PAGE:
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Chag Chanuka Sameach!

amy-hannukaHanukkah Traditions

Hanukkah is a Jewish festival that is observed to celebrate the victory of the Jewish Maccabees’ military over the Greek-Syrians.

Jewish Hanukkah holiday usually falls in the Jewish month of Kislev in December. This makes people believe that it is the Jewish Christmas. But, in reality it is a different festival, which has its own history and traditions.

Hanukkah is also known by the name Chanukah, so there is nothing to be confused regarding what is Chanukah? It marks the celebration of Jewish national survival and religious freedom. It is commemorated to honor the rededication of the Temple of Jerusalem in 165 BC. It is also called the Festival of Lights, Feast of Dedication and Feast of the Maccabees.

The Menorah

hanukkah-menorah

Menorahs come in all shapes and sizes, but the flames cannot be too big; must be separated enough so that they will not resemble a pagan bonfire.

On each night of Hanukkah, the menorah is lit to commemorate a miracle which occurred after the Jews proclaimed victory over the Syrian armies in 165 B.C.E. When Jews came to rededicate the Temple-which had been defiled by the Syrians-they found only one small flask of oil with which to light the menorah. This flask contained only enough oil for one day, yet the lamp burned for eight days (by which time a fresh supply of oil was obtained).

– In Israel, the Hanukkah menorah is called the Hanukiyah
– Ancient menorahs were made of clay. They consisted of small, pearl shaped vessels, each with its own wick, which were arranged side-by-side.
– Today’s menorah, which stands on a base from which the branches sprout, resembles the holy Temple’s menorah and started to appear towards the end of the Middle Ages.

Latkes at Hanukkahlatkes

The most popular themes throughout the Hanukkah dishes are the use of oil. The oil reminds us of the oil which burned eight days instead of one. Latkes are potato pancakes made from grated potatoes mixed with eggs, onions, and flour, then fried in vegetable oil. The texture is crispy on the outside and tender within. They’re served hot and often dipped in apple sauce or sour cream. The Maccabbee soliders ate latkes made from cheese, vegetables, or fruits which were brought to them on the battlefields. However, they didn’t eat potato latkes, as potatoes weren’t available until the 16th century.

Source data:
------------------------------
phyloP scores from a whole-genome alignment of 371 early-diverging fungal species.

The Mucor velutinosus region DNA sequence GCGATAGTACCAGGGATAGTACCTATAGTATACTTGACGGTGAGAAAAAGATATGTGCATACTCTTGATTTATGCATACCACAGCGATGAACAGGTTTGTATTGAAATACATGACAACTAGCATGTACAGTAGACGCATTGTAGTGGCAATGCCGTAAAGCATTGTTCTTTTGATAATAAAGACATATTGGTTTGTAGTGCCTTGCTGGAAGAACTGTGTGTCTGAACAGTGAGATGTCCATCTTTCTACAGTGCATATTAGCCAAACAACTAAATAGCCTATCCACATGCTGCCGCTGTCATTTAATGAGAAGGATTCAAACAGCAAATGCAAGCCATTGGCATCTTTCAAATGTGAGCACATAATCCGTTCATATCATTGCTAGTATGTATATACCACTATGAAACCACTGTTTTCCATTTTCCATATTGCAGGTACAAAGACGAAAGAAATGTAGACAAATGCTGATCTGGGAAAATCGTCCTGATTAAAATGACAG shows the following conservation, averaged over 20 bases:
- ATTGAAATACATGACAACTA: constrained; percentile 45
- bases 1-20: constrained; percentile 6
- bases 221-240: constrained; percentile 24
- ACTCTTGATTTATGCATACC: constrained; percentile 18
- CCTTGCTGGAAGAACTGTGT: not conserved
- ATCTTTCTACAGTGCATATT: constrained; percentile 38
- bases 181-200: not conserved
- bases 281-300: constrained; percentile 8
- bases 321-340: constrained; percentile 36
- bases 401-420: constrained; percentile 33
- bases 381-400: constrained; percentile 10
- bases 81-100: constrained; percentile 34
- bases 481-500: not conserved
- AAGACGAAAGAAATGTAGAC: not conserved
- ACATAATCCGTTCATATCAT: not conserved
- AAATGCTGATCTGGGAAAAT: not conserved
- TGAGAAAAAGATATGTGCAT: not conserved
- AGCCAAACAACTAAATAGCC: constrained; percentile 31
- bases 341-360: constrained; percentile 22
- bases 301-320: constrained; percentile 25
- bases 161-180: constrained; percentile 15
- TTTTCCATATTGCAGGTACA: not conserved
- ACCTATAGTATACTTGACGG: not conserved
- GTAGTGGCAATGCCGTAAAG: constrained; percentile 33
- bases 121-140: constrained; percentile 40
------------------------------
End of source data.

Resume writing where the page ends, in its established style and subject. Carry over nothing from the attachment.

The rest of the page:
Sufganiyot – Hanukkah Jelly Donuts


Sufganiyot are jelly doughnuts without the hole. They’re dropped into hot oil without being shaped and come out in odd, funny shapes, then covered in powdered sugar and/or cinnamon. Sufganiyot are particularly popular in Israel, where they are sold on stands in the streets over a month before hanukkah begins.dreidel

Hanukkah Dreidel

The dreidel is a four-sided spinning top with a Hebrew letter inscribed on each side. In America the letters stand for “A Great Miracle Happened There”. In Israel the letters mean “A Miracle Happened Here”. Each player receives a given number of coins or candy pieces. Before spinning the dreidel, each player puts a fixed proportion of the amount received into the “kupah” or kitty. Each player in turn spins the dreidel. When the dreidel falls, it will fall on one of the 4 letters. According to the letter, the following will happen: Nun – no win / no lose Gimmel – take all (from the kitty) Heh – take half (from the kitty) Peh or Shin – lose (what you deposited) The game continues until players have run out of ‘funds’ or it is agreed to stop (anyone losing all funds is out of the game). The dreidel game was popular during the rule of Antiochus before the Maccabees’ revolt, a time when soldiers executed any Jews who were caught practicing their religion. When pious Jews gathered to study the Torah, they had the top ready in case they heard soliders approaching. If the soldiers appeared, they would hide the holy scriptures and pretend to play with the dreidl. In Israel the dreidel is called a sivivon. The yiddish word “dreidel” is derived from the German word “drehen”, or “turn”.

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